We all pretty much know that the recently concluded Eastec Show in Springfield, Massachusetts, is billed as a machine tool technology show. Indeed it is that. Five buildings stuffed with new machines, tools and accessories all looking for a nice new home in a metalworking shop.
I've covered this show for more years than I care to recall. I found the 2000 edition of Eastec to be a bit different than previous exhibitions. It was so different that I'm close to recommending to show sponsor SME that it may be necessary to categorize this annual get together as a "dot-com" show rather than as a machine tool show—its historic focus.
It seemed that this was the breakout year for companies looking to do everything online, short of curl a chip. Actually, some of these net-based products are capable of letting you operate machine tools in your shop remotely from the comfort of your favorite chair at home. Why you'd want to do that remains a mystery, but it's very cool to be able to.
Several of the dot-coms are designed to help make purchasing new and used equipment a more pleasant experience. That means taking the sales person out of the transaction to some extent. The jury is still out as to whether this is a better or worse method of acquiring capital equipment. All of these new bid and buy companies point out quite vehemently that they aren't about taking distribution out of the process. Yeah, right.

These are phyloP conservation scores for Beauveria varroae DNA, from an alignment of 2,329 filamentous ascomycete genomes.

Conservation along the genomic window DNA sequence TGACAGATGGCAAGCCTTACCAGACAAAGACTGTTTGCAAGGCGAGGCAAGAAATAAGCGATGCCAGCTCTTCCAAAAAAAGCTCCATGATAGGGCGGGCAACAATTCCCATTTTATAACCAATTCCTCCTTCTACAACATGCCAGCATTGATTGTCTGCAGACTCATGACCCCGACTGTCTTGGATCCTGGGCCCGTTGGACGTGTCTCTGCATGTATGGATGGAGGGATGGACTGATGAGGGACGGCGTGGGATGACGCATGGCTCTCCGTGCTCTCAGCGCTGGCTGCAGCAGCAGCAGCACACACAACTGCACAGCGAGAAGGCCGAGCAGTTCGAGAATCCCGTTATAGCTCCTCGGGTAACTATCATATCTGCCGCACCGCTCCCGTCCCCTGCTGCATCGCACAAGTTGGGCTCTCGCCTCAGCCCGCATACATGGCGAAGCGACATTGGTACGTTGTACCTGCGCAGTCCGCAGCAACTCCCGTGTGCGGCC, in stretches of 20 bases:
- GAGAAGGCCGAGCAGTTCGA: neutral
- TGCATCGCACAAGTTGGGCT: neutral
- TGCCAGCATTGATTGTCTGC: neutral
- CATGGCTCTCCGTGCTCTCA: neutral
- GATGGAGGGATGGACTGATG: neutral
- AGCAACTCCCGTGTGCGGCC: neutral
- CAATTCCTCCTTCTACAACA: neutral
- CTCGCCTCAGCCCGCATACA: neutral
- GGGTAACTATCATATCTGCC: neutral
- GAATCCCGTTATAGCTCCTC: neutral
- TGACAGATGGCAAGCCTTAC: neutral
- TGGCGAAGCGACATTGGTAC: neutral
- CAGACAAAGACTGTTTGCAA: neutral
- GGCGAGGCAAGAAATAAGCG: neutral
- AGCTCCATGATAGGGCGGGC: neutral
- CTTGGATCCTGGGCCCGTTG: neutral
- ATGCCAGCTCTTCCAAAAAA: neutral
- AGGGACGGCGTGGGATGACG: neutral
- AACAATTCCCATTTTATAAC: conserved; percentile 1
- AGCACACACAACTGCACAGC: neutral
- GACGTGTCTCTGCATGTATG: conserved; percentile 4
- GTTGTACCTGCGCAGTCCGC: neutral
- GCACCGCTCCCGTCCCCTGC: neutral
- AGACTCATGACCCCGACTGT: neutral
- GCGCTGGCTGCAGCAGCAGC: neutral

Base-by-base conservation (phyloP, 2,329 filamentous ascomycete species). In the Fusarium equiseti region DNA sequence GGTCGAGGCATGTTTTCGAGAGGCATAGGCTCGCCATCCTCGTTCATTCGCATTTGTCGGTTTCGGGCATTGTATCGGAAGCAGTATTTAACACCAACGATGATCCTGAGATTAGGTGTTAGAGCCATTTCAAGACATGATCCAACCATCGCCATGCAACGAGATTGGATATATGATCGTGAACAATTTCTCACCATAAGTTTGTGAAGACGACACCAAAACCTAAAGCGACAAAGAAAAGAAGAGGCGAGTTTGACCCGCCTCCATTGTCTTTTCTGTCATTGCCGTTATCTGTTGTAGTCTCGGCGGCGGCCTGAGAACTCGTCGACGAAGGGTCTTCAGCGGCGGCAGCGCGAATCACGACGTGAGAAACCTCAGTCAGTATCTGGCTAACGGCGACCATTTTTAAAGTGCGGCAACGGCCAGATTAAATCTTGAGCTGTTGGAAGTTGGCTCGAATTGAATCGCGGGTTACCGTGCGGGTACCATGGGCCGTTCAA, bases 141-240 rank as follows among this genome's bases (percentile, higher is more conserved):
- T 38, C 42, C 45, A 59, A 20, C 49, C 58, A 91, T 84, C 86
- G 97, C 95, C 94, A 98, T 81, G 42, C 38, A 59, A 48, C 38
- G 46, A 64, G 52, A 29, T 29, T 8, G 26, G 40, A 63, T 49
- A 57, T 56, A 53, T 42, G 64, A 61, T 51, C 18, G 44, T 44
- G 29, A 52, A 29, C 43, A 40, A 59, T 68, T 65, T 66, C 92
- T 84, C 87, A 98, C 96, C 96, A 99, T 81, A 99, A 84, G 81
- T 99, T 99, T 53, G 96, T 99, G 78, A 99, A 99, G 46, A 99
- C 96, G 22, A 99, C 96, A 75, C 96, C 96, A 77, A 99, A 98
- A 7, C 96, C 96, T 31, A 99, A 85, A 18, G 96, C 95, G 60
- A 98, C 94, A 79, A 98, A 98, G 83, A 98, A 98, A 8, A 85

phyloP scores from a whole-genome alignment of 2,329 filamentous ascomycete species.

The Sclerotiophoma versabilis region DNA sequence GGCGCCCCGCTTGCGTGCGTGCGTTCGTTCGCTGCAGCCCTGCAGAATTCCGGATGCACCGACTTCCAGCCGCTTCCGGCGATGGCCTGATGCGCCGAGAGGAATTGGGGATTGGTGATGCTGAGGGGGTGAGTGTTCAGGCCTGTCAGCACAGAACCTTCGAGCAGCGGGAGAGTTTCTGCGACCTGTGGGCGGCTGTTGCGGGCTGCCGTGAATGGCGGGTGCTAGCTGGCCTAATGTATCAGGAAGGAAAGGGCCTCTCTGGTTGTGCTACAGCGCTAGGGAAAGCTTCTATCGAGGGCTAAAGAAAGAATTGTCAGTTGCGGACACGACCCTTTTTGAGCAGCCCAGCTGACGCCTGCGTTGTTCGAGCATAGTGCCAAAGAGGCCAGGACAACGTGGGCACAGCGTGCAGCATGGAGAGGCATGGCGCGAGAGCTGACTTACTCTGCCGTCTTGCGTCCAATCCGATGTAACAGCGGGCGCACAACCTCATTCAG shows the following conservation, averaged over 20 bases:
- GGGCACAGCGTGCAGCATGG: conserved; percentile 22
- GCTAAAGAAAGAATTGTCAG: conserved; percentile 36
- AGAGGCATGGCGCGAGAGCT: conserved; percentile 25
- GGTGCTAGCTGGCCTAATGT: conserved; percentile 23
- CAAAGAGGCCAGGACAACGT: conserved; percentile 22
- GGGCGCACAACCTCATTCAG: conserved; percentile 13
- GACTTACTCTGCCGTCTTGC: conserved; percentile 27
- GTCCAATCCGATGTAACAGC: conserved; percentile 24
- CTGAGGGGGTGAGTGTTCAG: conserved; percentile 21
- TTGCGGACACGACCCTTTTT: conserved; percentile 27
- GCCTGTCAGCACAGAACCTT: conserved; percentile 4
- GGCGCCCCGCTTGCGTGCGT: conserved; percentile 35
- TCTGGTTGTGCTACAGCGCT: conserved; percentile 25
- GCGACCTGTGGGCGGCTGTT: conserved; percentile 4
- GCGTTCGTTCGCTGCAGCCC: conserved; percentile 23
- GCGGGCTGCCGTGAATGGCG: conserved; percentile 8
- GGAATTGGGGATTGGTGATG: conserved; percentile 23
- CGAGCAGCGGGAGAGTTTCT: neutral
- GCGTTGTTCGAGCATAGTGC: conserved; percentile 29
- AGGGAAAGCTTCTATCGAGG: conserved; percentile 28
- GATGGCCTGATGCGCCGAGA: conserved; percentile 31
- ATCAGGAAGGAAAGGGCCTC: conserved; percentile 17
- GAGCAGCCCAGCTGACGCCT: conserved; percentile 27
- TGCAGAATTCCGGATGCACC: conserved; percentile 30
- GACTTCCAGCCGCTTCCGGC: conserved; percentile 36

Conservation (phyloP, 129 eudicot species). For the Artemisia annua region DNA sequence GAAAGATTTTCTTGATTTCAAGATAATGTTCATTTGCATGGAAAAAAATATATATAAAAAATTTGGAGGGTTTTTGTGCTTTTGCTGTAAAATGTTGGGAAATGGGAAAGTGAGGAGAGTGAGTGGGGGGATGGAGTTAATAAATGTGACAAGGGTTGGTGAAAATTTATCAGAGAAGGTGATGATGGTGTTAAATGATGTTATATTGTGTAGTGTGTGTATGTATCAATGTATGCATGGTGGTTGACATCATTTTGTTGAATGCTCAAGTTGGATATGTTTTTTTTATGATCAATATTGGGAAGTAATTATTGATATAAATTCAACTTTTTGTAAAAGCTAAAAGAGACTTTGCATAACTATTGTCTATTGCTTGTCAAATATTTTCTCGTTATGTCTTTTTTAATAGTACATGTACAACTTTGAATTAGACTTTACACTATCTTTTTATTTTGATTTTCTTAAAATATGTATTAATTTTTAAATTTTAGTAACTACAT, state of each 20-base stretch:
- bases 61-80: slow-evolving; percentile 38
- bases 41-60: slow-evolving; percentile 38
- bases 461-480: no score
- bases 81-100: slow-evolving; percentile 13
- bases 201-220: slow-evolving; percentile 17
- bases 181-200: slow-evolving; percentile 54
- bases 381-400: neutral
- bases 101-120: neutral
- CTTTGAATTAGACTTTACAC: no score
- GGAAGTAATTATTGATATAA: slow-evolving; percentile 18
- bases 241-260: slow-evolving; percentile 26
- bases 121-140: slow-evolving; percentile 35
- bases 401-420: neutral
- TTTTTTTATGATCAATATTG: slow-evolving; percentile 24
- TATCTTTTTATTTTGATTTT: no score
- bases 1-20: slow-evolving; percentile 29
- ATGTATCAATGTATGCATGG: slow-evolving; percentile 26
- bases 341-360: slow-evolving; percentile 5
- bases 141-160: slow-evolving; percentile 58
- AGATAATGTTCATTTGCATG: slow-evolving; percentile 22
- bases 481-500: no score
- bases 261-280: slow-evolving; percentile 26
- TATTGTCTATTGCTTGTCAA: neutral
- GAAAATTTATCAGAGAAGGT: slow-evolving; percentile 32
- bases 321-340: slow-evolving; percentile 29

Other neat new offerings, fresh with IPO money, include creating tools that help shops communicate better with all the various entities required to do business. Automating the paper trail among the shop, its customers and its various suppliers is a good goal. Various methods, including intranets, extranets and LANs, are touted as the framework for seamless integration of data collection and distribution for every activity involved in the business of metalcutting.
So why the proliferation of all these Internet-based companies? My take is that many of these enterprises are doing the commercial equivalent of cooking spaghetti. To check if the noodles were done, my mom always tossed one or two against a wall. If they stuck, dinner was served. Likewise, I think many of these new dot-coms are looking to see what the market is looking for. They are throwing their newly minted ideas against the metalworking wall in an effort to determine if they're fully cooked ideas or need more time in the pot. Time and the market will determine who will be around for dinner.